The Irish Head of Delegation is open to the return of the public’s involvement in selecting Ireland’s Eurovision participant.
Speaking to the Irish Sun, Head of Delegation Michael Kealy has said that he is open to the return of the public’s involvement in selecting the nations Eurovision entry. Mr Kealy’s comments come after Ireland finished last in their semi-final for a second consecutive contest, Ireland has internally selected their entrant since 2016.
He told the Irish Sun that:
“I feel it’s time we reverted to giving the public their say in what we do but we must find an effective and cost effective way of doing that.”
His comments come after a number of past Irish entrants and winners are calling for the return of the televised national selection show. Mr Kealy went on to add that:
“Other countries are able to invest significantly more money and resources in their selection processes, staging and support teams than a small chronically underfunded broadcaster like RTE, that’s unfortunately a fact of life we can’t ignore.”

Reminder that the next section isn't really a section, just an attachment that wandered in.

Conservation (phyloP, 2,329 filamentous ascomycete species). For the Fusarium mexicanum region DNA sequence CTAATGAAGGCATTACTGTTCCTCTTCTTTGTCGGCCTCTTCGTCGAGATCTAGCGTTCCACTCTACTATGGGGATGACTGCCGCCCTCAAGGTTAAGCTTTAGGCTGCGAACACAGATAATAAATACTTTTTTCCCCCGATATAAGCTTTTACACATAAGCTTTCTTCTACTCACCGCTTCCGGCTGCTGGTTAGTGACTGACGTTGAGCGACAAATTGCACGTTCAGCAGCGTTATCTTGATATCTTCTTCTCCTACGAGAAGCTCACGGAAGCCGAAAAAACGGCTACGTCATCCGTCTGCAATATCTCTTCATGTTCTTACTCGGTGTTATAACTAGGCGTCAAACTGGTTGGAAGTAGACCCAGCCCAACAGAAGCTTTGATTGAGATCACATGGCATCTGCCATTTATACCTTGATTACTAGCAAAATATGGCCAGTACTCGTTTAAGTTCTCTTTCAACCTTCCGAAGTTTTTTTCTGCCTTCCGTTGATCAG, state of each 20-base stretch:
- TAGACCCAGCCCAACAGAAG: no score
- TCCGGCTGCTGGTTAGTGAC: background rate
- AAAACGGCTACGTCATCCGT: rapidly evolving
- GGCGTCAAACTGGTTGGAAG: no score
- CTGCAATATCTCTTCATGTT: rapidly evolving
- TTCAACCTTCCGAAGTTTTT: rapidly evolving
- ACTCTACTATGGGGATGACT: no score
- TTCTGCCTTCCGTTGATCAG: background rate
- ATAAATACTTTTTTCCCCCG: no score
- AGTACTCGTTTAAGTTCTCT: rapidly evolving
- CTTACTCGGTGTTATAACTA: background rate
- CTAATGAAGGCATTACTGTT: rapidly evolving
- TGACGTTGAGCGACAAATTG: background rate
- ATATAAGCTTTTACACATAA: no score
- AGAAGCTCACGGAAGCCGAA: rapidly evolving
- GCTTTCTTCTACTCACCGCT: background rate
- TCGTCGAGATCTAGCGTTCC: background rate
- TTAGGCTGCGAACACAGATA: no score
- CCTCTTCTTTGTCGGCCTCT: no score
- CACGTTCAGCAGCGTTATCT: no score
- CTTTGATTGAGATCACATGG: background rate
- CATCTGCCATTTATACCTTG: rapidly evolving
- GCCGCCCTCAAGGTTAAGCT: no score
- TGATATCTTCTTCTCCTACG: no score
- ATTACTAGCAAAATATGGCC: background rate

Ireland has only qualified for the final once since turning to an internal selection process. In 2018 Ryan O’Shaughnessy took Ireland to the grand final for the first time the 2013 contest in Malmo, Sweden.
Image Source: EBU / Andres Putting | Source: Irish Sun
Ireland debuted in the Eurovision Song Contest in 1965 and is currently the most successful country to have participated in the contest, winning a total of seven times. During the 1990’s Ireland was a powerhouse in the contest becoming the first country to win three years in a row from 1992 to 1994. Since 2000 Ireland has struggled in the contest having qualified from the semi-final into the final just six out of a possible 13 times. Ireland’s last top 10 result came in 2011 when Jedward finished 8th in Dusseldorf.